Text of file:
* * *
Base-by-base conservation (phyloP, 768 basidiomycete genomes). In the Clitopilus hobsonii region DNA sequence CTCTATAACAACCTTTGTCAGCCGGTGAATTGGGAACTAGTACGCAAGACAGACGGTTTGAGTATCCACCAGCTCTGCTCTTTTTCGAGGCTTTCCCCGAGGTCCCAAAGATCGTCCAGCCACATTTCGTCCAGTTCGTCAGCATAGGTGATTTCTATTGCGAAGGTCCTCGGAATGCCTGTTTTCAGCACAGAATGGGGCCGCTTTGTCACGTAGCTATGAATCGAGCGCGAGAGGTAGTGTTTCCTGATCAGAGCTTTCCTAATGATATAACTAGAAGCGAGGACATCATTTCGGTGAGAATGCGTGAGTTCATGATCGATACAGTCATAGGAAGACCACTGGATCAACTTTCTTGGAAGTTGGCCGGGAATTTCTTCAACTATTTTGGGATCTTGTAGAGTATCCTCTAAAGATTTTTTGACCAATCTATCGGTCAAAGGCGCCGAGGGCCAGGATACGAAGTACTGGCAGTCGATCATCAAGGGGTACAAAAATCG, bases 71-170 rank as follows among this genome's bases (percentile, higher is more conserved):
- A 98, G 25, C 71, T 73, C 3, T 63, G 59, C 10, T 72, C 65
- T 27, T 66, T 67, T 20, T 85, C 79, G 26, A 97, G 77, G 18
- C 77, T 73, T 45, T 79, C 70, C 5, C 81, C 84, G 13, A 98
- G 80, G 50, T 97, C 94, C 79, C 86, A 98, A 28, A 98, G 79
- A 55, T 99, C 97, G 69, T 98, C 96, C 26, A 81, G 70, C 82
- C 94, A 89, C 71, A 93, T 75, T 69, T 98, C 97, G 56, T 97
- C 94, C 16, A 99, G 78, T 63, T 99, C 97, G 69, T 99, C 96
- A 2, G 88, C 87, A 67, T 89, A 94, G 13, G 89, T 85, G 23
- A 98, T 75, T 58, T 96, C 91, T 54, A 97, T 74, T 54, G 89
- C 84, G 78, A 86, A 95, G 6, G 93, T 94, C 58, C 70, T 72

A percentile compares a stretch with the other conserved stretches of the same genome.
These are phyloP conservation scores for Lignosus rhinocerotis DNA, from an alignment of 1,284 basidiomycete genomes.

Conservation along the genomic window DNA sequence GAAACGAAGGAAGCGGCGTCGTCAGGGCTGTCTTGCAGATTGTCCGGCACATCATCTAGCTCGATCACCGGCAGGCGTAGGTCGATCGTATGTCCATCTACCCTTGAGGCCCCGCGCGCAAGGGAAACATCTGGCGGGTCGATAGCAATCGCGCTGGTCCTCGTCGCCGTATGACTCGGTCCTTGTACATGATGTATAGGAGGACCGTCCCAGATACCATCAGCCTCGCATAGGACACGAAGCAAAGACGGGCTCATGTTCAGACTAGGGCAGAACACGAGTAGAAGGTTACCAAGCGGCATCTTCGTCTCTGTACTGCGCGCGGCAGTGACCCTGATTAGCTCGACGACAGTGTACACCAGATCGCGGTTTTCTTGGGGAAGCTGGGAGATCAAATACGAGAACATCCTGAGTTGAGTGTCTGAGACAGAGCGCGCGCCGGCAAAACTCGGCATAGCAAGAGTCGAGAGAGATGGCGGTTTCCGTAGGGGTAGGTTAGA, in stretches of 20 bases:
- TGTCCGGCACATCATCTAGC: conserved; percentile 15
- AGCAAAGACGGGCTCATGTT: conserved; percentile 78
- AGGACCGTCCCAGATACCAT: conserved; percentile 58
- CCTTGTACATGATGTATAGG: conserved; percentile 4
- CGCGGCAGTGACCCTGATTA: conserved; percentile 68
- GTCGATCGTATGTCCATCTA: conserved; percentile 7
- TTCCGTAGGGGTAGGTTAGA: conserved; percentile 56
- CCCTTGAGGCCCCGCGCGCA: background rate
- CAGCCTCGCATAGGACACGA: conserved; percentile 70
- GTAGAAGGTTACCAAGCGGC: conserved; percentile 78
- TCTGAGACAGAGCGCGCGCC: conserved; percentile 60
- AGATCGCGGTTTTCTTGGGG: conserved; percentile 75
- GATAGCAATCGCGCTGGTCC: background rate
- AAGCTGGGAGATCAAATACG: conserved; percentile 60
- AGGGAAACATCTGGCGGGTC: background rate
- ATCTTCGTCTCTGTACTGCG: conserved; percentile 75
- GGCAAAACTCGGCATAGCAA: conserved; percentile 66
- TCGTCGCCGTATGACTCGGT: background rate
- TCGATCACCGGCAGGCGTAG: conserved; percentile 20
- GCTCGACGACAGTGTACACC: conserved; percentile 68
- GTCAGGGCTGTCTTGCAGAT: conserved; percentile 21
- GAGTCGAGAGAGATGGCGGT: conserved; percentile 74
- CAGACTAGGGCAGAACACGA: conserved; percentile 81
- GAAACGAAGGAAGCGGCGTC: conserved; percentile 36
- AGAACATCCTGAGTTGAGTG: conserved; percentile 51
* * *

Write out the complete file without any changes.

Base-by-base conservation (phyloP, 768 basidiomycete genomes). In the Clitopilus hobsonii region DNA sequence CTCTATAACAACCTTTGTCAGCCGGTGAATTGGGAACTAGTACGCAAGACAGACGGTTTGAGTATCCACCAGCTCTGCTCTTTTTCGAGGCTTTCCCCGAGGTCCCAAAGATCGTCCAGCCACATTTCGTCCAGTTCGTCAGCATAGGTGATTTCTATTGCGAAGGTCCTCGGAATGCCTGTTTTCAGCACAGAATGGGGCCGCTTTGTCACGTAGCTATGAATCGAGCGCGAGAGGTAGTGTTTCCTGATCAGAGCTTTCCTAATGATATAACTAGAAGCGAGGACATCATTTCGGTGAGAATGCGTGAGTTCATGATCGATACAGTCATAGGAAGACCACTGGATCAACTTTCTTGGAAGTTGGCCGGGAATTTCTTCAACTATTTTGGGATCTTGTAGAGTATCCTCTAAAGATTTTTTGACCAATCTATCGGTCAAAGGCGCCGAGGGCCAGGATACGAAGTACTGGCAGTCGATCATCAAGGGGTACAAAAATCG, bases 71-170 rank as follows among this genome's bases (percentile, higher is more conserved):
- A 98, G 25, C 71, T 73, C 3, T 63, G 59, C 10, T 72, C 65
- T 27, T 66, T 67, T 20, T 85, C 79, G 26, A 97, G 77, G 18
- C 77, T 73, T 45, T 79, C 70, C 5, C 81, C 84, G 13, A 98
- G 80, G 50, T 97, C 94, C 79, C 86, A 98, A 28, A 98, G 79
- A 55, T 99, C 97, G 69, T 98, C 96, C 26, A 81, G 70, C 82
- C 94, A 89, C 71, A 93, T 75, T 69, T 98, C 97, G 56, T 97
- C 94, C 16, A 99, G 78, T 63, T 99, C 97, G 69, T 99, C 96
- A 2, G 88, C 87, A 67, T 89, A 94, G 13, G 89, T 85, G 23
- A 98, T 75, T 58, T 96, C 91, T 54, A 97, T 74, T 54, G 89
- C 84, G 78, A 86, A 95, G 6, G 93, T 94, C 58, C 70, T 72

A percentile compares a stretch with the other conserved stretches of the same genome.
These are phyloP conservation scores for Lignosus rhinocerotis DNA, from an alignment of 1,284 basidiomycete genomes.

Conservation along the genomic window DNA sequence GAAACGAAGGAAGCGGCGTCGTCAGGGCTGTCTTGCAGATTGTCCGGCACATCATCTAGCTCGATCACCGGCAGGCGTAGGTCGATCGTATGTCCATCTACCCTTGAGGCCCCGCGCGCAAGGGAAACATCTGGCGGGTCGATAGCAATCGCGCTGGTCCTCGTCGCCGTATGACTCGGTCCTTGTACATGATGTATAGGAGGACCGTCCCAGATACCATCAGCCTCGCATAGGACACGAAGCAAAGACGGGCTCATGTTCAGACTAGGGCAGAACACGAGTAGAAGGTTACCAAGCGGCATCTTCGTCTCTGTACTGCGCGCGGCAGTGACCCTGATTAGCTCGACGACAGTGTACACCAGATCGCGGTTTTCTTGGGGAAGCTGGGAGATCAAATACGAGAACATCCTGAGTTGAGTGTCTGAGACAGAGCGCGCGCCGGCAAAACTCGGCATAGCAAGAGTCGAGAGAGATGGCGGTTTCCGTAGGGGTAGGTTAGA, in stretches of 20 bases:
- TGTCCGGCACATCATCTAGC: conserved; percentile 15
- AGCAAAGACGGGCTCATGTT: conserved; percentile 78
- AGGACCGTCCCAGATACCAT: conserved; percentile 58
- CCTTGTACATGATGTATAGG: conserved; percentile 4
- CGCGGCAGTGACCCTGATTA: conserved; percentile 68
- GTCGATCGTATGTCCATCTA: conserved; percentile 7
- TTCCGTAGGGGTAGGTTAGA: conserved; percentile 56
- CCCTTGAGGCCCCGCGCGCA: background rate
- CAGCCTCGCATAGGACACGA: conserved; percentile 70
- GTAGAAGGTTACCAAGCGGC: conserved; percentile 78
- TCTGAGACAGAGCGCGCGCC: conserved; percentile 60
- AGATCGCGGTTTTCTTGGGG: conserved; percentile 75
- GATAGCAATCGCGCTGGTCC: background rate
- AAGCTGGGAGATCAAATACG: conserved; percentile 60
- AGGGAAACATCTGGCGGGTC: background rate
- ATCTTCGTCTCTGTACTGCG: conserved; percentile 75
- GGCAAAACTCGGCATAGCAA: conserved; percentile 66
- TCGTCGCCGTATGACTCGGT: background rate
- TCGATCACCGGCAGGCGTAG: conserved; percentile 20
- GCTCGACGACAGTGTACACC: conserved; percentile 68
- GTCAGGGCTGTCTTGCAGAT: conserved; percentile 21
- GAGTCGAGAGAGATGGCGGT: conserved; percentile 74
- CAGACTAGGGCAGAACACGA: conserved; percentile 81
- GAAACGAAGGAAGCGGCGTC: conserved; percentile 36
- AGAACATCCTGAGTTGAGTG: conserved; percentile 51